Obituary: Leonard Nimoy, famous as Mr. Spock on ‘Star Trek,’ dies
AP Television Writer
LOS ANGELES — In 1975, Leonard Nimoy published an autobiography with the defiant title, “I Am Not Spock.” Two decades later, he bowed to fate with “I Am Spock,” a revisionist sequel.
But for Trekkies and even casual “Star Trek” viewers, Nimoy was always the coolly composed science officer with the pointed ears and an unwavering belief in logic.
He played a variety of other stage and screen roles, wrote poetry and pursued photography, but Nimoy’s portrayal of Mr. Spock remained indelible and inescapable.
It wasn’t just the trademark ears or the steeply arched eyebrows — which rose higher when Spock was confronted with disconcerting emotion — or the impressive divided-finger salute or the “Live long and prosper” catchphrase.
It was how Nimoy staunchly turned what could have been a caricature into a dignified, inspiringly intellectual and even touching figure, a half-human, half-Vulcan who was a multicultural and multiethnic touchstone, well before it was hip.
For Americans and others who witnessed 1969 U.S. moon landing, and for generations of geeks to come, Spock and “Star Trek” reinforced the power of science and space exploration.
Nimoy died Friday of end-stage chronic obstructive pulmonary disease at his Los Angeles home, with family at his side, said his son, Adam Nimoy. He was 83.
The reaction was swift, on Earth and in space.
“I loved him like a brother. We will all miss his humor, his talent, and his capacity to love,” said Shatner, whose often-emotional Captain Kirk was balanced by the composed Nimoy.
“Live Long and Prosper, Mr. (hash)Spock!” tweeted Italian astronaut Samantha Cristoforetti, aboard the International Space Station.
George Takei, Mr. Sulu of “Star Trek,” called Nimoy a great man and friend.
“We return you now to the stars, Leonard. You taught us to ‘Live Long and Prosper,’ and you indeed did, friend,” Takei said.
In a 2009 interview with The Associated Press, Leonard Nimoy recalled how an early stage role left him “obsessed” with pursuing work that had a social impact.
“I’ve fulfilled that dream, including ‘Star Trek,’ for that matter,” he said. “If that’s part of the legacy, then I’m very pleased with that. I would hope the work I chose to do had some reason for being done other than just simply being a job.”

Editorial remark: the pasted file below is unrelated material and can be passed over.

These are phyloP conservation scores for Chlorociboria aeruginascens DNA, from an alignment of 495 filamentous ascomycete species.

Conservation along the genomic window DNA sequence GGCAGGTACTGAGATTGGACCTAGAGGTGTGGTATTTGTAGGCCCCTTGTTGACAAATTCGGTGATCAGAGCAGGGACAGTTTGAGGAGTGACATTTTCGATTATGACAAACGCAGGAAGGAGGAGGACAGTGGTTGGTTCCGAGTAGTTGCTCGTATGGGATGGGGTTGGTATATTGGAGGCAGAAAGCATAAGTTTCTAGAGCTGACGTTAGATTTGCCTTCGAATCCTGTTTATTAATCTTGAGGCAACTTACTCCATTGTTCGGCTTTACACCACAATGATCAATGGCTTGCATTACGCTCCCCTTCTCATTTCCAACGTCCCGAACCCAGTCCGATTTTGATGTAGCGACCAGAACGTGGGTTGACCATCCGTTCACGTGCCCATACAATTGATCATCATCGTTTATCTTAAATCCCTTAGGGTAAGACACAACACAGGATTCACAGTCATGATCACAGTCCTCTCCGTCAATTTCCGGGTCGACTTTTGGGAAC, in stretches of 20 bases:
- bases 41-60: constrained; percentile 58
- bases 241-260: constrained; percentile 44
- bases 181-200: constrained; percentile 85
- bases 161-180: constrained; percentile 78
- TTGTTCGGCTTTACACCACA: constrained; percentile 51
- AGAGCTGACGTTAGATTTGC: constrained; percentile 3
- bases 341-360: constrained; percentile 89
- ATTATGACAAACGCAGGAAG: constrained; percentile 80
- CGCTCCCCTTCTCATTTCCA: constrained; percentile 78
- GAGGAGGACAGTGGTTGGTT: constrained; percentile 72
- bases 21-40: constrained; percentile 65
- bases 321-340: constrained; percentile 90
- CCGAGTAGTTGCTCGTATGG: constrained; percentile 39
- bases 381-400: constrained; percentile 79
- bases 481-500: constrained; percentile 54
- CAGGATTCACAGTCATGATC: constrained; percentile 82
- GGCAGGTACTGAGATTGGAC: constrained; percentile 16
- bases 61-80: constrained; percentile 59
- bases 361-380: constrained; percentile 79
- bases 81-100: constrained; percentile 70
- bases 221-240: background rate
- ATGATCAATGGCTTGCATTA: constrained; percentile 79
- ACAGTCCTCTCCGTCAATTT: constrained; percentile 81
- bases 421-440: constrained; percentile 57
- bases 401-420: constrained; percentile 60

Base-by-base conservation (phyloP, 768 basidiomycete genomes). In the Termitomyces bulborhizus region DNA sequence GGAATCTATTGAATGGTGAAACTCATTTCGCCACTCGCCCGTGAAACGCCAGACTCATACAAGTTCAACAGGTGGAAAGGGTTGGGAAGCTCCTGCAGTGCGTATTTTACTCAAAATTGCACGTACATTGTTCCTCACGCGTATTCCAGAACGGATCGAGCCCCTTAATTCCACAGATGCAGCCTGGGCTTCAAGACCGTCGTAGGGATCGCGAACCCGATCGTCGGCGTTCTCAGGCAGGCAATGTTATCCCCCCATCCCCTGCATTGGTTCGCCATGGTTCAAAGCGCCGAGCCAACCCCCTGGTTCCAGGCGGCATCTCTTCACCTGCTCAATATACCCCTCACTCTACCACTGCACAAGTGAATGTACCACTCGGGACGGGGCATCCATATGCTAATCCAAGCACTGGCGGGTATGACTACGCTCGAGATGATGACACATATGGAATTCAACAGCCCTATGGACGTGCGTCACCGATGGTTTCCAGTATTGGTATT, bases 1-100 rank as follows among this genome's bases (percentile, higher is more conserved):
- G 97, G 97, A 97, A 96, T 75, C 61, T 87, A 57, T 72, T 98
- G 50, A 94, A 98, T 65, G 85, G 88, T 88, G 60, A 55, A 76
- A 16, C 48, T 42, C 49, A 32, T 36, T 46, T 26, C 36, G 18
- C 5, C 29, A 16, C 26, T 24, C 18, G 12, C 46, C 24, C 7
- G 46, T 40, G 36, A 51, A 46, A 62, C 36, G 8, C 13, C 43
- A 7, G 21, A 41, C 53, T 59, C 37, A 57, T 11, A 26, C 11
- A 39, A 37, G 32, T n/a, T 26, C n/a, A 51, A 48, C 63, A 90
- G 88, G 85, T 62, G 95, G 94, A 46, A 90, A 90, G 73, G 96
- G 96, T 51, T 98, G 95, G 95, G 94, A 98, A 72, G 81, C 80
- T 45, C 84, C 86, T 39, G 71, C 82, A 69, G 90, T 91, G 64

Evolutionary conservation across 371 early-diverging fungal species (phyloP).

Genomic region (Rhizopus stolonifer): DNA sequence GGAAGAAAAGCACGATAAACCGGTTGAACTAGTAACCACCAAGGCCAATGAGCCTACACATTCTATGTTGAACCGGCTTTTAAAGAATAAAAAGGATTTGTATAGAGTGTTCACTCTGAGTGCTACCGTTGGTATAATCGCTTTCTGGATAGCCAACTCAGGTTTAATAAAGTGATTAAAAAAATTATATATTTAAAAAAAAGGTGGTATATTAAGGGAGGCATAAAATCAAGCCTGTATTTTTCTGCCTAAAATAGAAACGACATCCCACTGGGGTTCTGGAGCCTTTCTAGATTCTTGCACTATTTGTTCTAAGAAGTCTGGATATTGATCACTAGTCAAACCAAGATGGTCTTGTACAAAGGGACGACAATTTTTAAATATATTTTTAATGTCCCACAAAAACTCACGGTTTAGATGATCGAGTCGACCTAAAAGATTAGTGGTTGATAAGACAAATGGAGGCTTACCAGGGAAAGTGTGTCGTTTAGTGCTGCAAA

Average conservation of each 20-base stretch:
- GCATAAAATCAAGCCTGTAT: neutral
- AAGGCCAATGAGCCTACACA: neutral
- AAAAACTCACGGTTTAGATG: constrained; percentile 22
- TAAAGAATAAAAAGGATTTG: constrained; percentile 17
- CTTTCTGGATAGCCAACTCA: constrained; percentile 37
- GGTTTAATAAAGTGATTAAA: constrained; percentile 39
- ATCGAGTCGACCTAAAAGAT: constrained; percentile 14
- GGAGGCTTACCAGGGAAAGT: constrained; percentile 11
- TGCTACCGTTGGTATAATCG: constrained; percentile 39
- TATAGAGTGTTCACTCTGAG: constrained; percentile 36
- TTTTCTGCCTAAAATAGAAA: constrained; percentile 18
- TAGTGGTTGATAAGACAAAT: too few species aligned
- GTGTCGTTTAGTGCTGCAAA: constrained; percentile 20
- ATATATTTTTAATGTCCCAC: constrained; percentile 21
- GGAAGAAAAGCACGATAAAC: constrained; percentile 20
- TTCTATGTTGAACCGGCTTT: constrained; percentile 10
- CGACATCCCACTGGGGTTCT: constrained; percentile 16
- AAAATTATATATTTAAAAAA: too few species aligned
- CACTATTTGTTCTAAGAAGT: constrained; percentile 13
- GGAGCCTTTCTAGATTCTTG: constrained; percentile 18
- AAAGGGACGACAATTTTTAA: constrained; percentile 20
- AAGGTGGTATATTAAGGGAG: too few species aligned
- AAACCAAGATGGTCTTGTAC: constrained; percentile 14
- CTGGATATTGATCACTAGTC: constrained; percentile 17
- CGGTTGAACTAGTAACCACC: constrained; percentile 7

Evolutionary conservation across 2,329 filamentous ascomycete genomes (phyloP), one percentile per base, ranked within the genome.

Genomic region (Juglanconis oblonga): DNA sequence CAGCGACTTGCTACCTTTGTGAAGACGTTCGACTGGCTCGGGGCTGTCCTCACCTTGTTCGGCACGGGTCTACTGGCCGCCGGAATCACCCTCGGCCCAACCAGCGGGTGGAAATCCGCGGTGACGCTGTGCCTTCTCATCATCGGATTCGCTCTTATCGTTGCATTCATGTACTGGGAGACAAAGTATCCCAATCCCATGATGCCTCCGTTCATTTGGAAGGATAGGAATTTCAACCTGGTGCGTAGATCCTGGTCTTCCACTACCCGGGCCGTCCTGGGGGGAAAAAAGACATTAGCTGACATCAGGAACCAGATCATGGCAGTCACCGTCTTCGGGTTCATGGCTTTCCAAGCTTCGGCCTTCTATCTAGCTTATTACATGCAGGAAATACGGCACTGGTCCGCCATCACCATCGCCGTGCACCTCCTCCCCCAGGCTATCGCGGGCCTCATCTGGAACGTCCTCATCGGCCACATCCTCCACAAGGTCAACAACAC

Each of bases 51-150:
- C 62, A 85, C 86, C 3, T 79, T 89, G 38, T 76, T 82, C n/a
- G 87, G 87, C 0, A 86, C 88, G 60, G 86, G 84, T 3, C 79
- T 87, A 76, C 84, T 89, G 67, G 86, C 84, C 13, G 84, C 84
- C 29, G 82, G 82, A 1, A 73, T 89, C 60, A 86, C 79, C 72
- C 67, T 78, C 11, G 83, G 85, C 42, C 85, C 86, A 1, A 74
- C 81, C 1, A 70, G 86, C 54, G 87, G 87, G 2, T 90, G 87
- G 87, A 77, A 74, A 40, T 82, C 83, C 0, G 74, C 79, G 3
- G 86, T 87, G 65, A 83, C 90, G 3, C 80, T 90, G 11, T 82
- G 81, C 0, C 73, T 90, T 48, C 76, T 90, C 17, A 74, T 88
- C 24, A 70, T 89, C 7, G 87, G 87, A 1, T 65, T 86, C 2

He said he hoped his work helped people understand their lives and the world.
After “Star Trek” ended, the actor immediately joined the hit adventure series “Mission Impossible” as Paris, the mission team’s master of disguises.
From 1976 to 1982, he hosted the syndicated TV series “In Search of … ,” which attempted to probe such mysteries as the legend of the Loch Ness Monster and the disappearance of aviator Amelia Earhart.
He played Israeli leader Golda Meir’s husband opposite Ingrid Bergman in the TV drama “A Woman Called Golda” and Vincent van Gogh in “Vincent,” a one-man stage show on the troubled painter’s life. He continued to work well into his 70s, playing gazillionaire genius William Bell in the Fox series “Fringe.”
He also directed several films, including the hit comedy “Three Men and a Baby” and appeared in such plays as “A Streetcar Named Desire,” “Cat on a Hot Tin Roof,” “Fiddler on the Roof,” “The King and I,” “My Fair Lady” and “Equus.” He also published books of poems, children’s stories and his own photographs.
But he could never really escape the role that took him overnight from bit-part actor to TV star. And in a 1995 interview, he sought to analyze the popularity of Spock, the green-blooded space traveler who aspired to live a life based on pure logic.
People identified with Spock because they “recognize in themselves this wish that they could be logical and avoid the pain of anger and confrontation,” Nimoy concluded.
“How many times have we come away from an argument wishing we had said and done something different?” he asked.